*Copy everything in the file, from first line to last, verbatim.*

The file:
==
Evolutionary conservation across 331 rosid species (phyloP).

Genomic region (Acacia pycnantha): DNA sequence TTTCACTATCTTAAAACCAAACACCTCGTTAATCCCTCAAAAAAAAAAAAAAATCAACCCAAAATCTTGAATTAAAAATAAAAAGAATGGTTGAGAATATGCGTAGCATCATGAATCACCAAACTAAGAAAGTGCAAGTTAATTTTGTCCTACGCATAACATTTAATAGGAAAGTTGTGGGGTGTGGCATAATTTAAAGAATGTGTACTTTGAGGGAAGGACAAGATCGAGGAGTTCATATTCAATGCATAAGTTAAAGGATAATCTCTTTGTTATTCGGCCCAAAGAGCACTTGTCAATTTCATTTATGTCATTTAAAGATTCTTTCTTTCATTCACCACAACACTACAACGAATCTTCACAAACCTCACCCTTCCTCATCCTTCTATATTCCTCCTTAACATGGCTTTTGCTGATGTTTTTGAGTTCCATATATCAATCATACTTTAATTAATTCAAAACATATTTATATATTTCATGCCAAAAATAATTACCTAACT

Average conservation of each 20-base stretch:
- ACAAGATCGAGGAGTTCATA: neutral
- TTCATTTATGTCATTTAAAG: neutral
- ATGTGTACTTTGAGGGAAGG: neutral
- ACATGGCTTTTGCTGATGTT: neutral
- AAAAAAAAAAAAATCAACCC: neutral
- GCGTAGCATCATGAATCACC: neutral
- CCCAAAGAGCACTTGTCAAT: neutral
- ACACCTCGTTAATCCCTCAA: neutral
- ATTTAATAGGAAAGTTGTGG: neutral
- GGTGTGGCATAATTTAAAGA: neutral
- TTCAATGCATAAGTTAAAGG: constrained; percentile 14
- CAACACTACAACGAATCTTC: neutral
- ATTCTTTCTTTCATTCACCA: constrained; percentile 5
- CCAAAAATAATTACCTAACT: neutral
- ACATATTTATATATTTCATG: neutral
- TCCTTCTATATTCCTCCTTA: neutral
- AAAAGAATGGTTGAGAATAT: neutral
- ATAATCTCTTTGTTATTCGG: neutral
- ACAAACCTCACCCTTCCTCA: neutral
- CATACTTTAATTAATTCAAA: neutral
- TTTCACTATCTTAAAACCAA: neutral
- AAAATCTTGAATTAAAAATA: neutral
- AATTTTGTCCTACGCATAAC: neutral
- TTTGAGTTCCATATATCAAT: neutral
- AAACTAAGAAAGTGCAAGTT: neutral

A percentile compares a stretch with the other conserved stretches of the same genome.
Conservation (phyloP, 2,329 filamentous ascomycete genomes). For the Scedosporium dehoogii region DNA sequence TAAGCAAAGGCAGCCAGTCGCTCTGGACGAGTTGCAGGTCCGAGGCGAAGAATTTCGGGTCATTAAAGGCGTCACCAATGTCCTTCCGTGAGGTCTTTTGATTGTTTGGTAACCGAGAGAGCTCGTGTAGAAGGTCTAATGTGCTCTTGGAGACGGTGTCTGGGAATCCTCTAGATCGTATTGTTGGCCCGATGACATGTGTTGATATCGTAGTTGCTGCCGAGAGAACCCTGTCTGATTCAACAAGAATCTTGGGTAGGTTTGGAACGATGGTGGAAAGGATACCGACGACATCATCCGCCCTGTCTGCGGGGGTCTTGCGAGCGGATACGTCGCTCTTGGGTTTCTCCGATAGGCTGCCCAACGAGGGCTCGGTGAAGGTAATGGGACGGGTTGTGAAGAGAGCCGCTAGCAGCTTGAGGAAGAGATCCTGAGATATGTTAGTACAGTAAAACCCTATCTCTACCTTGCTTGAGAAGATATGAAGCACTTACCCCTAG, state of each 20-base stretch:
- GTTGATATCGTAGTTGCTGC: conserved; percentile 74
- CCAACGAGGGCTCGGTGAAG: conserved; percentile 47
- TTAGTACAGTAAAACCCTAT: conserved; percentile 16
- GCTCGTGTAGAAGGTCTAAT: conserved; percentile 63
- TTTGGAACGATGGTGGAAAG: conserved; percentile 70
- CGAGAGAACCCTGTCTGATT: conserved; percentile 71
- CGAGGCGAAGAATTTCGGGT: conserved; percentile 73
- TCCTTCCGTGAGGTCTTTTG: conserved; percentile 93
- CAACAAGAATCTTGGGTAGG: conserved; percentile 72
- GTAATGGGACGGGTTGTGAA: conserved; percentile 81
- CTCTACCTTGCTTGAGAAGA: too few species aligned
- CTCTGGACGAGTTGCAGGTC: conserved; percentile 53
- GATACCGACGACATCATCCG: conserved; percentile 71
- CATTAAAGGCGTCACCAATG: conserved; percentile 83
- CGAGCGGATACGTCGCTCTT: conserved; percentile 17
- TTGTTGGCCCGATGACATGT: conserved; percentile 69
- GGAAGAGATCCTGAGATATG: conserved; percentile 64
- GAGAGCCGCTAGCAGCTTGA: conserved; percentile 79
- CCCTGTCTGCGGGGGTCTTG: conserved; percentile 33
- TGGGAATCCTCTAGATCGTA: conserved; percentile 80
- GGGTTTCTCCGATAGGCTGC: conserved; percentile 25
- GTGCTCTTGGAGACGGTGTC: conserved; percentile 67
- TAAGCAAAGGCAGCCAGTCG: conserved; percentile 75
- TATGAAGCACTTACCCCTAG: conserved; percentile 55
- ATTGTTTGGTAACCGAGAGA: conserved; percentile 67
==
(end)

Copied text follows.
Evolutionary conservation across 331 rosid species (phyloP).

Genomic region (Acacia pycnantha): DNA sequence TTTCACTATCTTAAAACCAAACACCTCGTTAATCCCTCAAAAAAAAAAAAAAATCAACCCAAAATCTTGAATTAAAAATAAAAAGAATGGTTGAGAATATGCGTAGCATCATGAATCACCAAACTAAGAAAGTGCAAGTTAATTTTGTCCTACGCATAACATTTAATAGGAAAGTTGTGGGGTGTGGCATAATTTAAAGAATGTGTACTTTGAGGGAAGGACAAGATCGAGGAGTTCATATTCAATGCATAAGTTAAAGGATAATCTCTTTGTTATTCGGCCCAAAGAGCACTTGTCAATTTCATTTATGTCATTTAAAGATTCTTTCTTTCATTCACCACAACACTACAACGAATCTTCACAAACCTCACCCTTCCTCATCCTTCTATATTCCTCCTTAACATGGCTTTTGCTGATGTTTTTGAGTTCCATATATCAATCATACTTTAATTAATTCAAAACATATTTATATATTTCATGCCAAAAATAATTACCTAACT

Average conservation of each 20-base stretch:
- ACAAGATCGAGGAGTTCATA: neutral
- TTCATTTATGTCATTTAAAG: neutral
- ATGTGTACTTTGAGGGAAGG: neutral
- ACATGGCTTTTGCTGATGTT: neutral
- AAAAAAAAAAAAATCAACCC: neutral
- GCGTAGCATCATGAATCACC: neutral
- CCCAAAGAGCACTTGTCAAT: neutral
- ACACCTCGTTAATCCCTCAA: neutral
- ATTTAATAGGAAAGTTGTGG: neutral
- GGTGTGGCATAATTTAAAGA: neutral
- TTCAATGCATAAGTTAAAGG: constrained; percentile 14
- CAACACTACAACGAATCTTC: neutral
- ATTCTTTCTTTCATTCACCA: constrained; percentile 5
- CCAAAAATAATTACCTAACT: neutral
- ACATATTTATATATTTCATG: neutral
- TCCTTCTATATTCCTCCTTA: neutral
- AAAAGAATGGTTGAGAATAT: neutral
- ATAATCTCTTTGTTATTCGG: neutral
- ACAAACCTCACCCTTCCTCA: neutral
- CATACTTTAATTAATTCAAA: neutral
- TTTCACTATCTTAAAACCAA: neutral
- AAAATCTTGAATTAAAAATA: neutral
- AATTTTGTCCTACGCATAAC: neutral
- TTTGAGTTCCATATATCAAT: neutral
- AAACTAAGAAAGTGCAAGTT: neutral

A percentile compares a stretch with the other conserved stretches of the same genome.
Conservation (phyloP, 2,329 filamentous ascomycete genomes). For the Scedosporium dehoogii region DNA sequence TAAGCAAAGGCAGCCAGTCGCTCTGGACGAGTTGCAGGTCCGAGGCGAAGAATTTCGGGTCATTAAAGGCGTCACCAATGTCCTTCCGTGAGGTCTTTTGATTGTTTGGTAACCGAGAGAGCTCGTGTAGAAGGTCTAATGTGCTCTTGGAGACGGTGTCTGGGAATCCTCTAGATCGTATTGTTGGCCCGATGACATGTGTTGATATCGTAGTTGCTGCCGAGAGAACCCTGTCTGATTCAACAAGAATCTTGGGTAGGTTTGGAACGATGGTGGAAAGGATACCGACGACATCATCCGCCCTGTCTGCGGGGGTCTTGCGAGCGGATACGTCGCTCTTGGGTTTCTCCGATAGGCTGCCCAACGAGGGCTCGGTGAAGGTAATGGGACGGGTTGTGAAGAGAGCCGCTAGCAGCTTGAGGAAGAGATCCTGAGATATGTTAGTACAGTAAAACCCTATCTCTACCTTGCTTGAGAAGATATGAAGCACTTACCCCTAG, state of each 20-base stretch:
- GTTGATATCGTAGTTGCTGC: conserved; percentile 74
- CCAACGAGGGCTCGGTGAAG: conserved; percentile 47
- TTAGTACAGTAAAACCCTAT: conserved; percentile 16
- GCTCGTGTAGAAGGTCTAAT: conserved; percentile 63
- TTTGGAACGATGGTGGAAAG: conserved; percentile 70
- CGAGAGAACCCTGTCTGATT: conserved; percentile 71
- CGAGGCGAAGAATTTCGGGT: conserved; percentile 73
- TCCTTCCGTGAGGTCTTTTG: conserved; percentile 93
- CAACAAGAATCTTGGGTAGG: conserved; percentile 72
- GTAATGGGACGGGTTGTGAA: conserved; percentile 81
- CTCTACCTTGCTTGAGAAGA: too few species aligned
- CTCTGGACGAGTTGCAGGTC: conserved; percentile 53
- GATACCGACGACATCATCCG: conserved; percentile 71
- CATTAAAGGCGTCACCAATG: conserved; percentile 83
- CGAGCGGATACGTCGCTCTT: conserved; percentile 17
- TTGTTGGCCCGATGACATGT: conserved; percentile 69
- GGAAGAGATCCTGAGATATG: conserved; percentile 64
- GAGAGCCGCTAGCAGCTTGA: conserved; percentile 79
- CCCTGTCTGCGGGGGTCTTG: conserved; percentile 33
- TGGGAATCCTCTAGATCGTA: conserved; percentile 80
- GGGTTTCTCCGATAGGCTGC: conserved; percentile 25
- GTGCTCTTGGAGACGGTGTC: conserved; percentile 67
- TAAGCAAAGGCAGCCAGTCG: conserved; percentile 75
- TATGAAGCACTTACCCCTAG: conserved; percentile 55
- ATTGTTTGGTAACCGAGAGA: conserved; percentile 67